Udaan was especially developed to reach older girls, who had missed out on an education. My first day visiting this exceptional program was a revelation. From the moment I entered the classroom, I was amazed by the students' engagement. Here I was, a Westerner, who they rarely see, poking around with a video camera, and I didn't disrupt their focus. I was told these girls come from some of the poorest families in India. Before Udaan, most had never seen a school. In just 11 months, they're brought up to a 5th grade level. I asked Vandana, one of the teachers, how this was possible.
VANDANA SRIVASTAVA [Udaan Instructor]
We employ a multi-track teaching method, and use games to make the learning fun. We not only teach reading, writing, and math, we [also] strive to teach them social skills, and make a space for them to express themselves. We want them to be critical thinkers, to be able to speak with confidence and voice an opinion. It's a very intense curriculum, but it works. Ninety-six percent of students finish Udaan, and 89 percent go on to secondary school or college. When the girls first get here, they are shy and unable to express their own thoughts. It's wonderful to see them, as they start to care for themselves, and assert their own ideas. Watching them begin to blossom is so exciting.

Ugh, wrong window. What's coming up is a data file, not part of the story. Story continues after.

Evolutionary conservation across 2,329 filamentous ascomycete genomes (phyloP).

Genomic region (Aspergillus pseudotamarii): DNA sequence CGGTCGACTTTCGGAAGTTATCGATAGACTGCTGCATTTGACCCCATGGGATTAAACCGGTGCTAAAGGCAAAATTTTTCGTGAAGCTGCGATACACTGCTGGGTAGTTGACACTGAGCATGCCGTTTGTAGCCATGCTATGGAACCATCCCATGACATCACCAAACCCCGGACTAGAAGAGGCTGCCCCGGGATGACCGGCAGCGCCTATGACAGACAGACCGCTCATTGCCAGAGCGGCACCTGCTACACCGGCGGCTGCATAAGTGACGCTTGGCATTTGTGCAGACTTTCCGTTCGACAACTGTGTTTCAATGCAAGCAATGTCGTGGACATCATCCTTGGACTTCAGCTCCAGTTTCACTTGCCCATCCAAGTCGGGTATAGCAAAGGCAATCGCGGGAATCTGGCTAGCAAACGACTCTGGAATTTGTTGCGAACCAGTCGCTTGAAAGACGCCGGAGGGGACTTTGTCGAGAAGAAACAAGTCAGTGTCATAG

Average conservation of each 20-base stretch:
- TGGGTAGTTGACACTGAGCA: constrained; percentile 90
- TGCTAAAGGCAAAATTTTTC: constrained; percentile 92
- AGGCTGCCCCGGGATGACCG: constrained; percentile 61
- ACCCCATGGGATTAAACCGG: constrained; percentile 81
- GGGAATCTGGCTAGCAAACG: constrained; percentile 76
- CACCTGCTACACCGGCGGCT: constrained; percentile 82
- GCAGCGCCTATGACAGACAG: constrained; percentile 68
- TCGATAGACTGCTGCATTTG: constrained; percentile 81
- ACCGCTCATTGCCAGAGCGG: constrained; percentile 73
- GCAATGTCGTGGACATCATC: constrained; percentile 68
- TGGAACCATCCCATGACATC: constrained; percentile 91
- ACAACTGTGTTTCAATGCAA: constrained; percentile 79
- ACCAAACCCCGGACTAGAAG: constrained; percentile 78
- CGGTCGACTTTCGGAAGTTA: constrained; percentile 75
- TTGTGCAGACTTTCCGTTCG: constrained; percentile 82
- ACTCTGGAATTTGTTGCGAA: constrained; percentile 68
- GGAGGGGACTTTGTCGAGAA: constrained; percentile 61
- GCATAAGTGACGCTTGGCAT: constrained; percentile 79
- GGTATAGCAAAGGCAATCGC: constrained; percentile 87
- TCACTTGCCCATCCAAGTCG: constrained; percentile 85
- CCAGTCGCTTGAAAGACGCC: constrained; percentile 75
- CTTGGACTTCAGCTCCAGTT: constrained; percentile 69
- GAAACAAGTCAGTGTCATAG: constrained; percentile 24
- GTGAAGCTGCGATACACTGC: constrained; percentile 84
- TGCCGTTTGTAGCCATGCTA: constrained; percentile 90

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Pinki Sharman, Udaan Graduate 1999
PHIL BORGES
Pinki was a graduate of the very first Udaan class and is now in college, and has her own apartment. This level of independence for a young single woman is extremely rare in her town.
PINKI SHARMAN
When I go home, all my friends ask me about college. They can't believe I can live alone. My life is so foreign to them. My best friend Shenasi's marriage was arranged when she was 14. She did not want to get married, and pleaded with her parents to let her study further. I told them I would give her my old books, but they didn't agree. Someday I want to be able to help the girls in my village go to school.
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Shailendri Sharma, Udaan Graduate 2004
PHIL BORGES
Like Pinki, Shailendri is an Udaan graduate. At first her parents were hesitant to send her away to school. Now they're amazed and proud of her new confidence and how well she speaks. Shailendri is about to graduate from grade 12, and taking a computer class after school.
RAM VATI [Shailendri's Grandmother]
In my day, girls did not get educated. I got married when I was 11, to someone chosen by my parents. Shailendri has changed so much. She has become a role model for other girls in our village. Now they want to go to Udaan.
PHIL BORGES
Today, the educational landscape across rural India is changing. Thanks to the government's commitment to education, and schools like Udaan. Udaan teaching methods, developed by CARE, are a model of success for classrooms all across India. But most importantly the Udaan graduates serve as shining examples to those in their villages who weren't quite sure why a girl needed an education.
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Shuman 17, Sonashri 18, Udaan Graduates 2004
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By 2015, CARE aims to help 10 million girls in 20 countries complete primary education and develop leadership skills. They, in turn, will be able to guide their families and communities out of poverty.